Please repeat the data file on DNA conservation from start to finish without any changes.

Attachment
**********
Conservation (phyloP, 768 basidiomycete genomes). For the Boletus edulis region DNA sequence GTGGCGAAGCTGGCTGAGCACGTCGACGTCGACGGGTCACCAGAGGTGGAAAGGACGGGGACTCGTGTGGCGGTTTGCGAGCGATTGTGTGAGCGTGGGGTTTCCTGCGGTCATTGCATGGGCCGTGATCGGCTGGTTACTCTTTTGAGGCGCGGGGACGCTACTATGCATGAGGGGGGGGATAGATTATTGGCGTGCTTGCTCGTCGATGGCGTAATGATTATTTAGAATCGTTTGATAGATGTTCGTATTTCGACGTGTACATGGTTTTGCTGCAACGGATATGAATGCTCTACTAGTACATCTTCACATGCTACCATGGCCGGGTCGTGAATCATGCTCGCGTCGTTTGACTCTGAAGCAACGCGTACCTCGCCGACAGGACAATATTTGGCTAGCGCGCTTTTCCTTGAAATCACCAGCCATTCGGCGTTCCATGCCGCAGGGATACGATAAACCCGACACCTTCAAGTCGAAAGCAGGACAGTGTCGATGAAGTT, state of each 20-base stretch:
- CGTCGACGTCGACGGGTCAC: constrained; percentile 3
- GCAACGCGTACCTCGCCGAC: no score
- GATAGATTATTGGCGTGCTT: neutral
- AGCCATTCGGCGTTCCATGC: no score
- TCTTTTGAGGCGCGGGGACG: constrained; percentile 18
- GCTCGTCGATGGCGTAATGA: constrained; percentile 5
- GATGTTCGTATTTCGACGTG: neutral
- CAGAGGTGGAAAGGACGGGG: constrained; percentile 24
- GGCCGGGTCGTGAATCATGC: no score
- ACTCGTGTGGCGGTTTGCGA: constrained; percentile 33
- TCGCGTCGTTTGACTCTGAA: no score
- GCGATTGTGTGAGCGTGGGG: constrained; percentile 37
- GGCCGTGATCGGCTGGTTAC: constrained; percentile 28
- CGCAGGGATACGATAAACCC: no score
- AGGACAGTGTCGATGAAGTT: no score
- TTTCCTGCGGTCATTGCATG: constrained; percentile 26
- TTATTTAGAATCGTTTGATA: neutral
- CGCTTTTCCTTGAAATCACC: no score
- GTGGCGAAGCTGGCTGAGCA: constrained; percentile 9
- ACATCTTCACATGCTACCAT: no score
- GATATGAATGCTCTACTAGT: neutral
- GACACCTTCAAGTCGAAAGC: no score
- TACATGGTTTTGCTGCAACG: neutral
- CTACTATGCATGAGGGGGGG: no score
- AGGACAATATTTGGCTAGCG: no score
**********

Conservation (phyloP, 768 basidiomycete genomes). For the Boletus edulis region DNA sequence GTGGCGAAGCTGGCTGAGCACGTCGACGTCGACGGGTCACCAGAGGTGGAAAGGACGGGGACTCGTGTGGCGGTTTGCGAGCGATTGTGTGAGCGTGGGGTTTCCTGCGGTCATTGCATGGGCCGTGATCGGCTGGTTACTCTTTTGAGGCGCGGGGACGCTACTATGCATGAGGGGGGGGATAGATTATTGGCGTGCTTGCTCGTCGATGGCGTAATGATTATTTAGAATCGTTTGATAGATGTTCGTATTTCGACGTGTACATGGTTTTGCTGCAACGGATATGAATGCTCTACTAGTACATCTTCACATGCTACCATGGCCGGGTCGTGAATCATGCTCGCGTCGTTTGACTCTGAAGCAACGCGTACCTCGCCGACAGGACAATATTTGGCTAGCGCGCTTTTCCTTGAAATCACCAGCCATTCGGCGTTCCATGCCGCAGGGATACGATAAACCCGACACCTTCAAGTCGAAAGCAGGACAGTGTCGATGAAGTT, state of each 20-base stretch:
- CGTCGACGTCGACGGGTCAC: constrained; percentile 3
- GCAACGCGTACCTCGCCGAC: no score
- GATAGATTATTGGCGTGCTT: neutral
- AGCCATTCGGCGTTCCATGC: no score
- TCTTTTGAGGCGCGGGGACG: constrained; percentile 18
- GCTCGTCGATGGCGTAATGA: constrained; percentile 5
- GATGTTCGTATTTCGACGTG: neutral
- CAGAGGTGGAAAGGACGGGG: constrained; percentile 24
- GGCCGGGTCGTGAATCATGC: no score
- ACTCGTGTGGCGGTTTGCGA: constrained; percentile 33
- TCGCGTCGTTTGACTCTGAA: no score
- GCGATTGTGTGAGCGTGGGG: constrained; percentile 37
- GGCCGTGATCGGCTGGTTAC: constrained; percentile 28
- CGCAGGGATACGATAAACCC: no score
- AGGACAGTGTCGATGAAGTT: no score
- TTTCCTGCGGTCATTGCATG: constrained; percentile 26
- TTATTTAGAATCGTTTGATA: neutral
- CGCTTTTCCTTGAAATCACC: no score
- GTGGCGAAGCTGGCTGAGCA: constrained; percentile 9
- ACATCTTCACATGCTACCAT: no score
- GATATGAATGCTCTACTAGT: neutral
- GACACCTTCAAGTCGAAAGC: no score
- TACATGGTTTTGCTGCAACG: neutral
- CTACTATGCATGAGGGGGGG: no score
- AGGACAATATTTGGCTAGCG: no score